Before the war, I worked in the tourism industry, like many people in my region. I focused mainly on my family and volunteering at my church.
Even though I had no previous military experience, I was among the first to join the popular committees, even before they became the National Defence Committees. I did this because, from the start, I knew that this was how it would all turn out. I fought in several big battles; during a battle at Menagh airport, one of my cousins was killed.
I tried to encourage the men from my village and nearby villages to join up as well. But they weren’t very receptive, as they didn’t feel concerned by what was going on. All the while, an increasingly large number of Lebanese and Palestinian Jihadists were crossing the border to come support the rebels.
“I am Christian and the majority of my men are Christian, but I am not the leader of a Christian militia”
From week to week, the number of kidnappings and attacks against civilians was increasing rapidly. All the inhabitants of the region, whether Christian or Muslim, could clearly see that criminals were taking advantage of the reigning chaos to loot and kidnap innocent people. This ended up pushing many of our young men to join the ranks of the National Defence Committees.
My unit’s range extends over 42 villages, including 33 Christian villages. Our men are all residents of the region; they were trained and equipped by the Syrian army. All volunteers receive the same benefits as any Syrian soldier, including support for their families. My unit works closely with the Syrian Chief of Staff , from whom we receive our daily orders.
The majority of the unit’s men are Christian, it is not a Christian militia. Among the men, there are Alawites and Sunnis as well. For example, the men in charge of artillery are all Sunnis from the village of Hosn.
Several rebel groups are active in our region: the Free Syrian Army, Jund al-Sham, which is a group of jihadists from Lebanese Palestinian camps, and the Al-Nusra Front [close to Al Qaeda]. Since there are all these different groups, we have a hard time negotiating lasting ceasefires. As a result, there is more and more fighting, both day and night.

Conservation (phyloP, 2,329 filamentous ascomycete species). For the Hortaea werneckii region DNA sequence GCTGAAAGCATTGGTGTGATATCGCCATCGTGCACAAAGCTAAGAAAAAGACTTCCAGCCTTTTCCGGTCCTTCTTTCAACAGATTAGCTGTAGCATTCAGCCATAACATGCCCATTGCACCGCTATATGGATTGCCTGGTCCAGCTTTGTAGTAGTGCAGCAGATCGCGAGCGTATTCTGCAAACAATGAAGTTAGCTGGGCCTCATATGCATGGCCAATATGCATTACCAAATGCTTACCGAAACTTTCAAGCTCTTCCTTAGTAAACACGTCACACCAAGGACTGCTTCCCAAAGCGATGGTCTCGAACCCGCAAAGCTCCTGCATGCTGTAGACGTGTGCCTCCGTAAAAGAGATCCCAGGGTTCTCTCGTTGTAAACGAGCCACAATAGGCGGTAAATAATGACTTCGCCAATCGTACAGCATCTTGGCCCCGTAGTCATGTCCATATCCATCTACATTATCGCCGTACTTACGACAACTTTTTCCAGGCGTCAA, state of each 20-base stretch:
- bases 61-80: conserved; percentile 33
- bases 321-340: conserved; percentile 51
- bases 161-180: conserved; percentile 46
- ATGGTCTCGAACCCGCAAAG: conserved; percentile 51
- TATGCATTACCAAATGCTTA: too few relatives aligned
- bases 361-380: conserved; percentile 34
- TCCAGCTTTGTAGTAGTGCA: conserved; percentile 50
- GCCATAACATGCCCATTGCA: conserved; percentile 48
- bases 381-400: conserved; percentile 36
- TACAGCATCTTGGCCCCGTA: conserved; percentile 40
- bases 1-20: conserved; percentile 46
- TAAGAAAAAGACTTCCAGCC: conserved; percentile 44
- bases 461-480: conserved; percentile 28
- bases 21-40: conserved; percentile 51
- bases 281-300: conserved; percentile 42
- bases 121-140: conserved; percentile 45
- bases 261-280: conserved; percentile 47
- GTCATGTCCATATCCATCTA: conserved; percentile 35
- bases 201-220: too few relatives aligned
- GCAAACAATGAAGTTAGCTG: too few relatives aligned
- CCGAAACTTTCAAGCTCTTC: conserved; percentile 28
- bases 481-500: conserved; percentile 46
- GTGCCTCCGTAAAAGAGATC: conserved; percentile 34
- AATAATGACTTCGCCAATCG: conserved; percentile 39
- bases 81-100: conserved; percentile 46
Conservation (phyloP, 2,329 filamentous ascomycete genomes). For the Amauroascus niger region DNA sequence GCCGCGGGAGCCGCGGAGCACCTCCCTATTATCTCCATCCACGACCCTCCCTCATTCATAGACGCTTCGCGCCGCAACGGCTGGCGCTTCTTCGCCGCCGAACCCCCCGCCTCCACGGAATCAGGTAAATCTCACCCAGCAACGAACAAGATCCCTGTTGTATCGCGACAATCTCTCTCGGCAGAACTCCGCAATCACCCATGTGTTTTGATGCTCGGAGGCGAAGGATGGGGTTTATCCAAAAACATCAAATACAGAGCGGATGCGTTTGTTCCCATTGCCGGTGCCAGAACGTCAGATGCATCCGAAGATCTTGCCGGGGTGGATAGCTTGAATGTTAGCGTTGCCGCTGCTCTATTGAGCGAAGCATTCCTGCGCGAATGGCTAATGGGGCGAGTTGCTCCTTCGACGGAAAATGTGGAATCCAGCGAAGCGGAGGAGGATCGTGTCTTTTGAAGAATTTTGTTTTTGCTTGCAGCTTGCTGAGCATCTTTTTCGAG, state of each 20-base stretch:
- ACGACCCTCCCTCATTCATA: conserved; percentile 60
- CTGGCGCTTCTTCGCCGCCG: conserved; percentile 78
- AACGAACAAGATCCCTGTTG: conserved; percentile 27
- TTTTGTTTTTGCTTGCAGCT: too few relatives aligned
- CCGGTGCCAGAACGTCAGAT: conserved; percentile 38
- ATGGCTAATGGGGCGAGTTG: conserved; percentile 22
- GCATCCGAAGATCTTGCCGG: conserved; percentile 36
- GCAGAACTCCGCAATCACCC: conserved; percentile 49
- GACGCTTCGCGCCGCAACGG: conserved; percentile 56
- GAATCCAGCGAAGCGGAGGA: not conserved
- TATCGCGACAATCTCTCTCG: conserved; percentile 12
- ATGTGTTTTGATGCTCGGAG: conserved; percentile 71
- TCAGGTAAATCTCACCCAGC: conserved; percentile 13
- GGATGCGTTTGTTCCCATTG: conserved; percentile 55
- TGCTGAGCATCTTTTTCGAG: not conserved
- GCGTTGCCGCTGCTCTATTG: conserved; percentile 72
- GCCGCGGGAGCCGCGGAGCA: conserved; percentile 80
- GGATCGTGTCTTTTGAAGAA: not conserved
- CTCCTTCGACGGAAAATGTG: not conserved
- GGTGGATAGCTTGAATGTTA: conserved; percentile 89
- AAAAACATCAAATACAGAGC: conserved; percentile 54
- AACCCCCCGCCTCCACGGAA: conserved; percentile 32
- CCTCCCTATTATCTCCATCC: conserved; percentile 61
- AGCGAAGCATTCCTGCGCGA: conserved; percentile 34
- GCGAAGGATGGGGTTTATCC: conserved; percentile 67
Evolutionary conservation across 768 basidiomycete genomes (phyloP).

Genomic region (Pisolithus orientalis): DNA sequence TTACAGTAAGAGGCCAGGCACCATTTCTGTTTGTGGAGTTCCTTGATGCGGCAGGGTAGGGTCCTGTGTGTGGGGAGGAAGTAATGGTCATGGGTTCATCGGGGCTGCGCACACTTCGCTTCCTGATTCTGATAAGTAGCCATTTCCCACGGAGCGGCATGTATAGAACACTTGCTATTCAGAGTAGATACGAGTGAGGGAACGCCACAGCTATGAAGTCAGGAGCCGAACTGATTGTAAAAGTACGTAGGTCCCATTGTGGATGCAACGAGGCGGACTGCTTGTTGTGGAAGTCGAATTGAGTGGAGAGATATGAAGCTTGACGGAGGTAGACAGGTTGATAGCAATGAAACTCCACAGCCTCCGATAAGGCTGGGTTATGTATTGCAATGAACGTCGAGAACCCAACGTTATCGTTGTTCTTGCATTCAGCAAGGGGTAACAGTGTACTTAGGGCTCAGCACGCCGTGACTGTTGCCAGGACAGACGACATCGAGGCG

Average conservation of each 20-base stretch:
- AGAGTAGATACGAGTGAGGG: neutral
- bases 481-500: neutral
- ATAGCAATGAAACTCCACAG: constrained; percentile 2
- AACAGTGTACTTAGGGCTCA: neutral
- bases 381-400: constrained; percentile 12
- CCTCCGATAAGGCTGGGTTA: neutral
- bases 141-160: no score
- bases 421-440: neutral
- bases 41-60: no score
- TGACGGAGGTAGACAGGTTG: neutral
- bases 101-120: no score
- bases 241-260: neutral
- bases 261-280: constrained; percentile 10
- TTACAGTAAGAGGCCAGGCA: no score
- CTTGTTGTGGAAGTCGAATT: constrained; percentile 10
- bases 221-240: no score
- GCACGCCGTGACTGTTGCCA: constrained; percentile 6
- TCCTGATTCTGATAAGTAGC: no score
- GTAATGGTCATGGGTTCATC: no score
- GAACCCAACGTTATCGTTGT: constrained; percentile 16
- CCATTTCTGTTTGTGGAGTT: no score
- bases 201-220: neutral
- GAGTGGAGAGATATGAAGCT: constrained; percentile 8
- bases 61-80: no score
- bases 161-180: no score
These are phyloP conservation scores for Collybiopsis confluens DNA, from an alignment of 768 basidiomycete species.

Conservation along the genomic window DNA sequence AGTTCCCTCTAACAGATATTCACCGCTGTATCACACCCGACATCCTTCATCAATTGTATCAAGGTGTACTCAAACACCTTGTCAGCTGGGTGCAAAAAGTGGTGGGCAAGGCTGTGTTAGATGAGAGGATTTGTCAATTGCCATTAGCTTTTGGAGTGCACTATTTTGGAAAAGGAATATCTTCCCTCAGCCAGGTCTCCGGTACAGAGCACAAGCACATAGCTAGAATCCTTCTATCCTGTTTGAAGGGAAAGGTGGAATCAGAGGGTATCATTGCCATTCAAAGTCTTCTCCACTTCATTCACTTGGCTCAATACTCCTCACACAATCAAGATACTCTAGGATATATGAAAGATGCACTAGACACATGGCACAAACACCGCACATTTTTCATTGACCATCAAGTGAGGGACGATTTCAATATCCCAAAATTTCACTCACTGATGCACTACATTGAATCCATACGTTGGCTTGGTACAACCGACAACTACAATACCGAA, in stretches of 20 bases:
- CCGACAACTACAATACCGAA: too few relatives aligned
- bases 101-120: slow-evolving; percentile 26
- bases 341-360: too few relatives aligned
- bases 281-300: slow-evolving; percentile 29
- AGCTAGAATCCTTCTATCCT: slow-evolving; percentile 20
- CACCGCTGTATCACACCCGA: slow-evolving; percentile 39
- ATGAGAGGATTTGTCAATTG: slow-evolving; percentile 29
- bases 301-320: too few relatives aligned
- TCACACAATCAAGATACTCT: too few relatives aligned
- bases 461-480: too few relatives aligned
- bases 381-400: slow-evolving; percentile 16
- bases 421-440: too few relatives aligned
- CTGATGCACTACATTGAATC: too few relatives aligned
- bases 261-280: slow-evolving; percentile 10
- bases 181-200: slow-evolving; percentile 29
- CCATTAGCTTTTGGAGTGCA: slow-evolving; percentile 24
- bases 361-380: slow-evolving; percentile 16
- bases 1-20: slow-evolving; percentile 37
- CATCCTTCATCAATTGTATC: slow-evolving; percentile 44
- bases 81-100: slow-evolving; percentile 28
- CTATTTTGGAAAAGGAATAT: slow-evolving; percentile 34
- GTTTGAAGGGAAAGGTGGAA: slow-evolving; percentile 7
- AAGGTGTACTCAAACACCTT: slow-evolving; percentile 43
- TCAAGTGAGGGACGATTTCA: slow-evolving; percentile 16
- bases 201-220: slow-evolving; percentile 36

These groups have been able to replenish their supplies and hold their positions for over a year now. We lack the means to force them out, but we are trying to do damage control and protect the population. And we are not alone. There is an entire brigade from the Syrian army and the intelligence services situated in the region. The rebels have managed to stay because they have taken advantage of corrupt officers within our ranks [posted at the border] that allow arms and munitions to go through in exchange for a bribe.
Religious leaders in our region are very reticent to openly support us, which I completely understand. We must leave the door open for negotiations, because in the end we will all have to sit around a table and talk. But for the time being, our religious authorities and our community members know very well that we can only count on ourselves to defend our region.